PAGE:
As a portfolio manager I am constantly amazed at the amount of market timing and short-term thinking that pervades the decision making process of many market participants. This mentality, in addition to non-fundamental based forces such as high-frequency trading, provide an attractive time-arbitrage for long-term deep value investors. Nowhere is this disconnect between price and value more obvious than in financials where some of the strongest franchises trade at substantial discounts to book value, and in many cases tangible book value. JPMorgan Chase & Co. (NYSE:JPM), led by Jamie Dimon, has the strongest balance sheet and earnings power in its long and illustrious history, yet the stock still trades at a discount to book value. To be clear there are some large banks that I like more due to better relative valuations, but JPM still offers an excellent absolute value, and on dips such as were provided with the "London Whale" scandal, the stock should be bought.
On October 12th JPMorgan reported outstanding 3rd quarter net income of $5.7 billion, or $1.40 per share on revenue of $25.9 billion. Revenue was up 6% compared to the prior year, and more importantly was up 16% before the impact of DVA. JPM's return on tangible equity was a very strong 16%, highlighting the inherent profitability of the business, despite an extremely difficult regulatory and economic environment. Similar to Wells Fargo (NYSE:WFC), JPM is picking up substantial market share in its Mortgage Banking business where revenue was up 29%. Mortgage loan originations were $47.3 billion, up 29% YoY and 8% sequentially. Margins are above average in this business but I'd expect there are still 2-3 quarters of above average production as home owners continue to take advantage of the artificially low rates available because of QE3. When things slow down, servicing costs and charges will likely decline as well which should offset the decline in origination fees. Jamie Dimon estimates that there are $500MM a quarter in excess servicing cost fees, which will eventually go down to zero, but he acknowledges it could take eight quarters or so to get there. It is important to note that most of mortgage origination is refinancing, and the uncertainty related to the Basel rules is stifling lending for new mortgages, due to the fact that FICO's under 680 require a great deal more of capital than higher FICO's. If regulators eventually clear the bureaucracy somewhat, while maintaining strong but clear regulations, the banks and the economy in general would be huge beneficiaries.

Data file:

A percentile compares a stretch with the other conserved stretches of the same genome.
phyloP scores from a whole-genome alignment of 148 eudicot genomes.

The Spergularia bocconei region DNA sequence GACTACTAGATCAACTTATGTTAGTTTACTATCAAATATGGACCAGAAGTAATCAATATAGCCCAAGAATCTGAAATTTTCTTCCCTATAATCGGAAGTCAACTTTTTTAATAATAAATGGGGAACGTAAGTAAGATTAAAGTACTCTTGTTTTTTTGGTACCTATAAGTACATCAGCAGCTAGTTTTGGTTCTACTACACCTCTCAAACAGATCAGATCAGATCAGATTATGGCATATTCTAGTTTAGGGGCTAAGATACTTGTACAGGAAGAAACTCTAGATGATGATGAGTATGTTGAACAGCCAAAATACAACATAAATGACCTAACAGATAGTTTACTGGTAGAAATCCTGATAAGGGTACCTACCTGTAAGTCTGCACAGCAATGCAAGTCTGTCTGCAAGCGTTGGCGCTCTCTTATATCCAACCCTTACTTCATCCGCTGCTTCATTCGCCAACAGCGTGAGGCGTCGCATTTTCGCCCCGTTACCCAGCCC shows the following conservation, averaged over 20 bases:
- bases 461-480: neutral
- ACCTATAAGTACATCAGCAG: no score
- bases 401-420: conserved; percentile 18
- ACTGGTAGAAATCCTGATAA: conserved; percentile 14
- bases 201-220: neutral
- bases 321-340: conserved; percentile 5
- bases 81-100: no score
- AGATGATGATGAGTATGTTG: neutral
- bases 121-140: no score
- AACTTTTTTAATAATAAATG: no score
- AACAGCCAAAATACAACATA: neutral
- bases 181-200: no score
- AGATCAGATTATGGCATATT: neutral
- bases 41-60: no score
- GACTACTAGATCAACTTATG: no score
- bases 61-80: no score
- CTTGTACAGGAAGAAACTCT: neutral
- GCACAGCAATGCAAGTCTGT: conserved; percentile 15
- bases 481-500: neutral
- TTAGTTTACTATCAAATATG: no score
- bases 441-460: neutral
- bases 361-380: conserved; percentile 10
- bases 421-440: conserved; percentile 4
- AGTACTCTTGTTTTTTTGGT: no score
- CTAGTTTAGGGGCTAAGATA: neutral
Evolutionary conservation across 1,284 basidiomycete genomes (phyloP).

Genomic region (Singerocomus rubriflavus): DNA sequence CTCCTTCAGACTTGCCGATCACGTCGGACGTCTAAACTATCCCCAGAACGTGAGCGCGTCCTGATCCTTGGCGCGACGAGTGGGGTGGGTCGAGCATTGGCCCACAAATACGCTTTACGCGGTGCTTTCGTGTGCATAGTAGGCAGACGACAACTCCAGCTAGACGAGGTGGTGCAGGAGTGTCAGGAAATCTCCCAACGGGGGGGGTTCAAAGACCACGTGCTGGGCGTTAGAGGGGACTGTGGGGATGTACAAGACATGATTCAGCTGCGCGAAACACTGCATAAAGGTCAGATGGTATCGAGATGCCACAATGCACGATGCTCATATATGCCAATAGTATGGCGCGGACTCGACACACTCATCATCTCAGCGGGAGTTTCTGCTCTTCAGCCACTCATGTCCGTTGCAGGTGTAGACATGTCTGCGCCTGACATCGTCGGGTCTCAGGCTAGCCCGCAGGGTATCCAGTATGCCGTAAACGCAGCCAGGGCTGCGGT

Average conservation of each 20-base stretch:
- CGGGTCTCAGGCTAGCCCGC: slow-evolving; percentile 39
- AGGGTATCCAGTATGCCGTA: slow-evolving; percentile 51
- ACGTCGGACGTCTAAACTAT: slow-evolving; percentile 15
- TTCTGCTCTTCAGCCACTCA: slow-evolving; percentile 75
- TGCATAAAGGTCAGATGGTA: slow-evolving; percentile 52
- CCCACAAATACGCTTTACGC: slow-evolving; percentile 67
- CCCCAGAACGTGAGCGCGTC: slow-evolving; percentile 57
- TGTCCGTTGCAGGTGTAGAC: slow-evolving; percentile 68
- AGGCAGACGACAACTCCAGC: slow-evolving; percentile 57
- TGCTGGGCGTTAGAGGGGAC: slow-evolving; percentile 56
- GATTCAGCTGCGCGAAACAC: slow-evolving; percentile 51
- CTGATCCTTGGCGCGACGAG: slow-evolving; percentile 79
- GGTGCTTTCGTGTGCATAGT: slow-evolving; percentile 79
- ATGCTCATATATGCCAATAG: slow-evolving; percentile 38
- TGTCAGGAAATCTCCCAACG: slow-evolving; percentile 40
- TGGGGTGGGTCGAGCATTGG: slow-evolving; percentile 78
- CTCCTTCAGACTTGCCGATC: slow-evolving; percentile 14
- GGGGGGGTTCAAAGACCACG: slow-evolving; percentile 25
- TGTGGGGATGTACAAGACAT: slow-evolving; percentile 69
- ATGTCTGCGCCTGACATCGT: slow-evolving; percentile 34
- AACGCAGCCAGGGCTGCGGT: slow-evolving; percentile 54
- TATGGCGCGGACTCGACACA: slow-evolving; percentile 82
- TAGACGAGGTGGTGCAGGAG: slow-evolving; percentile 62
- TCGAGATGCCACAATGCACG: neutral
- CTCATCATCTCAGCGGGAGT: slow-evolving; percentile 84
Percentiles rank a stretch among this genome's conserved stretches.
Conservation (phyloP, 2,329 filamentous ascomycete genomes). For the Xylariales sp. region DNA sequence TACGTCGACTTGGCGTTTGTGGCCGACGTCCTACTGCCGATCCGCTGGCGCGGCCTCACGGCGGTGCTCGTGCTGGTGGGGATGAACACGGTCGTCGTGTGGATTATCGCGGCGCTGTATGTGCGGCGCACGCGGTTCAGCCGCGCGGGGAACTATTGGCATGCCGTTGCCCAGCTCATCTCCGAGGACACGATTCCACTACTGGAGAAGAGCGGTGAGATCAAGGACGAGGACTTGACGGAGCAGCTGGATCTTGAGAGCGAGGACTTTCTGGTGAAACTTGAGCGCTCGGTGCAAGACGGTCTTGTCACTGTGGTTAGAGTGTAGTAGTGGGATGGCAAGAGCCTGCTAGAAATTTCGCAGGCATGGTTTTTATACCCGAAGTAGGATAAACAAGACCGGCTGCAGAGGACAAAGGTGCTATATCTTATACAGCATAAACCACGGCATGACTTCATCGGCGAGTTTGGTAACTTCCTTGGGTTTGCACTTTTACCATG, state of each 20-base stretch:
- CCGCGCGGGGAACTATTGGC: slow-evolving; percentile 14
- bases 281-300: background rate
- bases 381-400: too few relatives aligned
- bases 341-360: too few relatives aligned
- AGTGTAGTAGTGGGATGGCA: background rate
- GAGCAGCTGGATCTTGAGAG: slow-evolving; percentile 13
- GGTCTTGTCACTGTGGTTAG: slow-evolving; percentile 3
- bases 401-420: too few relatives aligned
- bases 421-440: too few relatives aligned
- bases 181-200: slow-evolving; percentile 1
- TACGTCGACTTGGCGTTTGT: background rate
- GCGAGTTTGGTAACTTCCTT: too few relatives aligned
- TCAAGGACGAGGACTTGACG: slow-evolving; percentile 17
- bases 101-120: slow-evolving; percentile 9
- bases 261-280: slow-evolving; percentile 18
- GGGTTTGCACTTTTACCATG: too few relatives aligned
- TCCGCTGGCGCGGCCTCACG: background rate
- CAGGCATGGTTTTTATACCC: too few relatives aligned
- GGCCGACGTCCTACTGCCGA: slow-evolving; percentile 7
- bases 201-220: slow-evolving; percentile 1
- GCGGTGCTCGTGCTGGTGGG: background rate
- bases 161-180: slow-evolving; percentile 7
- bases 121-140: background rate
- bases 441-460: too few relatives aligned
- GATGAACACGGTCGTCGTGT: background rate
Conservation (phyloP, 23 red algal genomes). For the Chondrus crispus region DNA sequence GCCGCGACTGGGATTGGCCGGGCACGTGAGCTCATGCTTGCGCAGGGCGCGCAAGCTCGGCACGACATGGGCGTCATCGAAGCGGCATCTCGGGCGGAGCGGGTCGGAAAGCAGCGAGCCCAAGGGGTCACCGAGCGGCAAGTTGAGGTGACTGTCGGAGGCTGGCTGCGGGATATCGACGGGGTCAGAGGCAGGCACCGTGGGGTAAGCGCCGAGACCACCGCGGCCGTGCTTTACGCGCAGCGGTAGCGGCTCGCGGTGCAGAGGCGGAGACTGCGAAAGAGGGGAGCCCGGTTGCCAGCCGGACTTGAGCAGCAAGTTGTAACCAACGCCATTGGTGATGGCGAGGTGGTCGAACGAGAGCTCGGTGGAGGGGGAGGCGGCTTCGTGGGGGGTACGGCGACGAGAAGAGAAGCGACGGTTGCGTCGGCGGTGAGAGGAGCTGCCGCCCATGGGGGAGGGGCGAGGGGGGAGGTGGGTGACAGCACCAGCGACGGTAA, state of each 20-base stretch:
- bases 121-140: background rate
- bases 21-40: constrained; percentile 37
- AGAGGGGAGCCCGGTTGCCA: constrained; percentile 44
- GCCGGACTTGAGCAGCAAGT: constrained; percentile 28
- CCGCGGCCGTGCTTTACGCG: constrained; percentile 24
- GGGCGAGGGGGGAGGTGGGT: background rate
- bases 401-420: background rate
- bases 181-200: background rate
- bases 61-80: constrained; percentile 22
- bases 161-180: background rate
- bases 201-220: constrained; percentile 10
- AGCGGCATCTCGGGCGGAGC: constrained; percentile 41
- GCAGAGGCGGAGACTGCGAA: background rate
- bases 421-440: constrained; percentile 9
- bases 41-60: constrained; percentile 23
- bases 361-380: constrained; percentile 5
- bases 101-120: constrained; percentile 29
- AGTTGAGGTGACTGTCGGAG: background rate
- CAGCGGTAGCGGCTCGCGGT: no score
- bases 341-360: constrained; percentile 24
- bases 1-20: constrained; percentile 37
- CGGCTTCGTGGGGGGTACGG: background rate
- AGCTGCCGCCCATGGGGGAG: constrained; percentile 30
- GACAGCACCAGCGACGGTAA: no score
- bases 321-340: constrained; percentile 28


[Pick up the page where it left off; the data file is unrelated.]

Credit card sales volume was up 11%, while the commercial banking unit increased loan growth 15% to a record $124 billion. Treasury & Securities Services increased assets by 12% to a whopping $18.2 trillion, while the Asset Management business reported its 14th consecutive quarter of positive net long-term product flows achieving record loan balances of $75 billion. JPMorgan realized a $900MM pretax benefit from reduced mortgage loan loss reserves in the real estate portfolio, which was virtually offset by $825MM pretax of incremental charge-offs pertaining to the new OCC guidance on certain residential loans. J.P. Morgan had a $888MM pretax benefit from extinguishing higher cost trust preferred securities, which was somewhat offset by a $684MM pretax expense for additional litigation reserves.
JPMorgan's balance sheet has continued to strengthen with Basel I Tier 1 common of $135 billion, or 10.4%, which is up 9.9% from the prior quarter. Estimated Basel III Tier 1 common of 8.4% was up from 7.9% in the prior quarter. Despite improved credit metrics, JPMorgan still retains $23 billion of loan loss reserves with global liquidity reserves of $449 billion. In the Consumer & Business Banking division average deposits were up 9% and Business Banking loan balances grew for the 8th consecutive quarter to a record $19 billion, up 8% from the prior year. JPM's ratio of the allowance for loan losses to end-of-period loans retained was 2.06%, compare with 2.3% in the prior year.